Andrew was homeless for five years after becoming addicted to alcohol and drugs. After a relationship breakdown, he began living in the woods. He is now Service Manager of the Bournemouth and Poole Rough Sleeper team. This is his story.
Someone gave me drugs at 11
I took drugs and alcohol every day from the age of 11 all through High School. I did my GCSEs and got four without doing any revision. I don’t know how many I’d have got if I’d actually done any work!
When I was 17, I got a job on a building site driving forklift trucks. It was a big turning point because I went from earning £80 a week to £340. I had all this money to party with and started going to illegal all-night raves.
When I got to my late 20s the drugs had dropped off but the drink took over.
I had no control, the drink controlled me
I drank from the moment I got up until the moment I passed out, then I’d wake up and do it all again. I was married by then with a young daughter, but it made no difference.
I ended up in prison many times for fighting. Even there I got hold of alcohol. I’d be released, and I’d go to get more drink. I had no control over it, drink controlled me. I’d get up and drink 2.5 litres of white cider or four cans of special brew. If I didn’t drink in the mornings I’d shake violently and have seizures.
I got divorced and carried on drinking.
I lived like a hermit in the woods
After my divorce, I moved in with a woman. But when that relationship broke down, the stress was too much and one day I thought, “I can’t do this anymore.”
So, I left to live in the woods where I slept on a makeshift bed in a hollow for months. There was a garage at the end of the road where I got my alcohol. Then the money ran out so I started begging.
I’m 6’5″ so I looked quite intimidating, but people did have a go. I woke up with lots of cuts and bruises and wouldn’t know how I’d got them. I was arrested, I was sectioned, I was ordered into detox and rehab many times by courts and local authorities, but it just made things worse.
The GPs would just throw withdrawal drugs at me which didn’t help. I wasn’t mentally ill; I was desperately fighting an addiction.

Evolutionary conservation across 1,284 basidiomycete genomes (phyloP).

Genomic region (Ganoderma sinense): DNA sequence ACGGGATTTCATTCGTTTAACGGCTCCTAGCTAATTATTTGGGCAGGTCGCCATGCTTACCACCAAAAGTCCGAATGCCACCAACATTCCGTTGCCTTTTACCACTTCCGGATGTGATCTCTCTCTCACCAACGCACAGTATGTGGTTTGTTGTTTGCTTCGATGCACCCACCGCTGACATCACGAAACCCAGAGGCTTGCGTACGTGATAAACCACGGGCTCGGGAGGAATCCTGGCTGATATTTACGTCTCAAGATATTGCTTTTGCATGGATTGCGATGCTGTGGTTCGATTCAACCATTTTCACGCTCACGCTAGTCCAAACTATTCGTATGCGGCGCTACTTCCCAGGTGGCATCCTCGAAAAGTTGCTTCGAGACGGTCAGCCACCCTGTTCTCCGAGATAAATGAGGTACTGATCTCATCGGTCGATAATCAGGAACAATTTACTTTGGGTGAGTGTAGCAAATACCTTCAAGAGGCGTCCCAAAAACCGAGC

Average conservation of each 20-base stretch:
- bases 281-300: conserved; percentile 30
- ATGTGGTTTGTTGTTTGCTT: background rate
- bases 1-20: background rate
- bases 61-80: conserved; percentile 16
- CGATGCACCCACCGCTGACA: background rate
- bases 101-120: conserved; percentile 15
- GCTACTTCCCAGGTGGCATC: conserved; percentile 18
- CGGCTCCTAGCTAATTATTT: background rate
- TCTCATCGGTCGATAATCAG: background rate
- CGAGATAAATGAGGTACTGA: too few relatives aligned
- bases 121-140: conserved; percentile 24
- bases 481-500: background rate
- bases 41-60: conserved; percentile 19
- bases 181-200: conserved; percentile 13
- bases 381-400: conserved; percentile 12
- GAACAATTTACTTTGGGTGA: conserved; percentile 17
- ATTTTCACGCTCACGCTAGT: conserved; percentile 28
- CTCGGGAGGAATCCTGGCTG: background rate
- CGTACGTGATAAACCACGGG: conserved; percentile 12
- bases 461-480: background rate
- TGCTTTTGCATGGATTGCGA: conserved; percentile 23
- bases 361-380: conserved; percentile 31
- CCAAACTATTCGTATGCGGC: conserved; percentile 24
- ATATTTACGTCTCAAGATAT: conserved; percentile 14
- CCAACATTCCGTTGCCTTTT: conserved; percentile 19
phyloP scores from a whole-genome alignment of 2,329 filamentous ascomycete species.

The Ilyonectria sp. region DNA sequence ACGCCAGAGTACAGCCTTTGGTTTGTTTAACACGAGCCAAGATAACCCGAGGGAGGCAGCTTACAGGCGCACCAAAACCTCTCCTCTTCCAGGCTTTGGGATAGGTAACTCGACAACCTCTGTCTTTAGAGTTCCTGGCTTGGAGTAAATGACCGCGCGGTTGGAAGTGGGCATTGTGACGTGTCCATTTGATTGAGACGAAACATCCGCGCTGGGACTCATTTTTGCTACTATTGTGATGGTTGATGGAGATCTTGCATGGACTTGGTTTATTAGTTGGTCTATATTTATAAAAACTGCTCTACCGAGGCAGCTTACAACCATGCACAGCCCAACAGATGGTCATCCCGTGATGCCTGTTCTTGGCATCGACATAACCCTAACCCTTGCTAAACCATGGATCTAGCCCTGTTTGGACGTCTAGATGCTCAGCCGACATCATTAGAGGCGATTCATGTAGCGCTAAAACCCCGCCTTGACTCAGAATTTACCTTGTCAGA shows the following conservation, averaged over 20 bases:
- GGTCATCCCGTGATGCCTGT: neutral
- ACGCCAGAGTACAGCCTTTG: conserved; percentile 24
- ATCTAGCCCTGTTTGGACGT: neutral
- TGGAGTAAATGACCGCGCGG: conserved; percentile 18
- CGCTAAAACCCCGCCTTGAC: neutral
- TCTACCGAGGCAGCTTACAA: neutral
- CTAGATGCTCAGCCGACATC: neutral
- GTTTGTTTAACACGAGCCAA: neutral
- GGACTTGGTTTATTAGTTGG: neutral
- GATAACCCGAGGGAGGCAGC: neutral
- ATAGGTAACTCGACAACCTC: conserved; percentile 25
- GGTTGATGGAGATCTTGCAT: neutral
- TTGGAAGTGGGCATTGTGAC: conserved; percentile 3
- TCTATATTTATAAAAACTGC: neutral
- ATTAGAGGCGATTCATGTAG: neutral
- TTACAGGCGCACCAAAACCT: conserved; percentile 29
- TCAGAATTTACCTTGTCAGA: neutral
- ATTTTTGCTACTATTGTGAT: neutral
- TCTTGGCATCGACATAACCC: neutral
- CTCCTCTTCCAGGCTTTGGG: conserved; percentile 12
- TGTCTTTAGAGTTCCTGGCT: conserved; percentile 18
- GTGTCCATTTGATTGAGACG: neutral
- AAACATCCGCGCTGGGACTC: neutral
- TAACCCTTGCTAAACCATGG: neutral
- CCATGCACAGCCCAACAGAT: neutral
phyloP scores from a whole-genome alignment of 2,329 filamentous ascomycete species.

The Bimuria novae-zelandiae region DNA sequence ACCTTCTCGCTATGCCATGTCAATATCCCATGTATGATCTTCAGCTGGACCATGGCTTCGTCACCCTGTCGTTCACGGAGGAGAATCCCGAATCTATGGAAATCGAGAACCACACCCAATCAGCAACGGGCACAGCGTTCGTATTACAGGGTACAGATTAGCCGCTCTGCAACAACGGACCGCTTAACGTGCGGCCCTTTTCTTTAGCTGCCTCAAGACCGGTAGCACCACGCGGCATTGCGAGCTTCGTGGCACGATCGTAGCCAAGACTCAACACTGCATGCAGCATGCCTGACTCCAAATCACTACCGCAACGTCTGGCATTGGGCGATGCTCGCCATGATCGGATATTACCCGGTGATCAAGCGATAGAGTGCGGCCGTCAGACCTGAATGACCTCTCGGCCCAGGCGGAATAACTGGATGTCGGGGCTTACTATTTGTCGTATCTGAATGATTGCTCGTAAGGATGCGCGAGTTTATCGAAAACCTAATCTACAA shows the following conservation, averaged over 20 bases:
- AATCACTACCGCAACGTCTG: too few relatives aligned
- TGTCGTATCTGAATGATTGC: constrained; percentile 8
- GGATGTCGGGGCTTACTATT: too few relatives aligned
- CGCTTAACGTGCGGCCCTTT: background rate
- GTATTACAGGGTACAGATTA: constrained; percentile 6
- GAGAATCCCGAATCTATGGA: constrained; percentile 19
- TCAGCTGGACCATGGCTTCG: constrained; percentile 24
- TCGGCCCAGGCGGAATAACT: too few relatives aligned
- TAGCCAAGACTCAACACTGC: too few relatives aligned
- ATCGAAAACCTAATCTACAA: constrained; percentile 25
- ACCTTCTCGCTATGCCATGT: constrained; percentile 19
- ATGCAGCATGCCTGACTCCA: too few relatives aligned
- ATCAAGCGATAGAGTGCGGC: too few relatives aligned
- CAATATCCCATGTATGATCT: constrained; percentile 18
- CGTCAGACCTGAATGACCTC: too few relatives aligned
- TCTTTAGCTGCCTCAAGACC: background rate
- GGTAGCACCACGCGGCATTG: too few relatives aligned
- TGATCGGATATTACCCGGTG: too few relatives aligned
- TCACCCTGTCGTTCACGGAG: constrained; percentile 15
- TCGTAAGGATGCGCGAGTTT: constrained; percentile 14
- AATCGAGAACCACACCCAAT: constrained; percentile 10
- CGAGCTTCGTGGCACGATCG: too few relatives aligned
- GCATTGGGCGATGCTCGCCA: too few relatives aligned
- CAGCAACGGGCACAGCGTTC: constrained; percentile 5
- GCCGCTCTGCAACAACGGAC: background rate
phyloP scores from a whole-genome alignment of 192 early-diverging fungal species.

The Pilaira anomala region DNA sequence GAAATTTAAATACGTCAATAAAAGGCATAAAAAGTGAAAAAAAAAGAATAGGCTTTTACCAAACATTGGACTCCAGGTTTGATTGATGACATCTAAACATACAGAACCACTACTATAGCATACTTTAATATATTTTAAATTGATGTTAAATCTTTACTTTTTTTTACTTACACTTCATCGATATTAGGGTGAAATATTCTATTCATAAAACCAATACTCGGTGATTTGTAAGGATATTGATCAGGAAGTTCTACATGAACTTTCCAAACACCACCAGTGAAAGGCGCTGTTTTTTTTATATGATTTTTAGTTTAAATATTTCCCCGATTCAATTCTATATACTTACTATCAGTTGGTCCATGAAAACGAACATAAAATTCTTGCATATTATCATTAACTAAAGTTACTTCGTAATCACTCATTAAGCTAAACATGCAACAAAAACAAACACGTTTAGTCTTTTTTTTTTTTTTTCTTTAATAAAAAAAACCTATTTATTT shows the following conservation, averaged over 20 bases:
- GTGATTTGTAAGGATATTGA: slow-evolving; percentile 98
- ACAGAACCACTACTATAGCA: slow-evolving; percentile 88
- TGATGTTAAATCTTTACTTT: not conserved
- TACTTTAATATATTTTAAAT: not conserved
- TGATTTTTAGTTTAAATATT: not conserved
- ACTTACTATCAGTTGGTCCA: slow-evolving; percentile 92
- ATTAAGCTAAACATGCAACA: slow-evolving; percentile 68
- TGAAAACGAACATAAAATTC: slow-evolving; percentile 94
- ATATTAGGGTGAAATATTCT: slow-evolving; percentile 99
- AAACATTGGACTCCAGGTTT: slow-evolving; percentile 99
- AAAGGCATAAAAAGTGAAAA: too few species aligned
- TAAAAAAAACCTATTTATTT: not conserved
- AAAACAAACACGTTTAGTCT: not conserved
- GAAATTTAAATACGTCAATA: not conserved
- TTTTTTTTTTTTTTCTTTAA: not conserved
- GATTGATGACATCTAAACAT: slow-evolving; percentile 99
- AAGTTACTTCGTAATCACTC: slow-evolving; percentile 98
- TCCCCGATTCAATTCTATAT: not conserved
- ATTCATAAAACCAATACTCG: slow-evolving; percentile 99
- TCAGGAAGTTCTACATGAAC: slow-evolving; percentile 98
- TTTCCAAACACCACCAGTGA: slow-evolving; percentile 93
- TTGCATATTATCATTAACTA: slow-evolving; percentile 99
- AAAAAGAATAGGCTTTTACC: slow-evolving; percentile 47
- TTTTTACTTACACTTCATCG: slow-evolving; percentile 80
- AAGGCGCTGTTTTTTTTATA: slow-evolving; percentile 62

With money I made from property after my divorce, I decided to go to Bali. I stayed for a year, taking drugs and drinking whisky. I was lonelier than ever – my only friend was Jack Daniels. I returned in 2008 and spent the rest of my money on detox programmes.
13 months in rehab
When I was finally ready to get better and tackle my demons, I spent 13 months in local authority rehab. During that time, I began volunteering with people who were homeless. The experience led me to apply for my job at St Mungo’s in 2017.
Half my team has been homeless
Today, I’m the manager of a 17-strong local outreach team who work every day, in all weathers, to help people sleeping rough. Last year, we worked with 554 people and helped nearly 300 people come off the streets. Around half of our team have experienced homelessness – it gives us a unique insight into the challenges our clients are facing.
We tailor our work to the people we work with, helping them find a home for good.
Today, I ran into a person who was homeless at the same time as I was and he said, “I’m incredibly proud of you.” He’s still begging, but said I’d given him hope.
I love getting up and going to work. When I look outside I see three people huddled on the streets, but I know my team will be there shortly engaging with them and helping them.
We never give up on anyone
We recently helped a local man into housing who had been sleeping rough for 22 years. He’s now living in private accommodation.
The key is persistence: talking to people, building relations, giving them hope and trust.
We work in partnership with local organisations: alcohol and drug services, physical and mental health practitioners. We’re proud of our work in Bournemouth and our commitment to the community. We never give up on anyone.
From addiction to helping others at St Mungo’s
I’ve been sober nearly 11 years. I drive home to my wife, my stepchildren and my dog – and I’ve never been happier. I’m so grateful to have my daughter back in my life after so many years, and we are enjoying rebuilding our father-daughter relationship.
I was a painful thorn in everyone’s side – now I lead a team helping others. I always said I’d never get another wife or a mortgage, and now I have both and a great job at St Mungo’s! I’m truly blessed.
Our 50 year history is filled with some extraordinary people. To mark our anniversary, we will be profiling 50 Lives throughout 2019 – a snapshot of those who have played their part in our story. You can read the stories on our website at www.mungos.org/50-lives.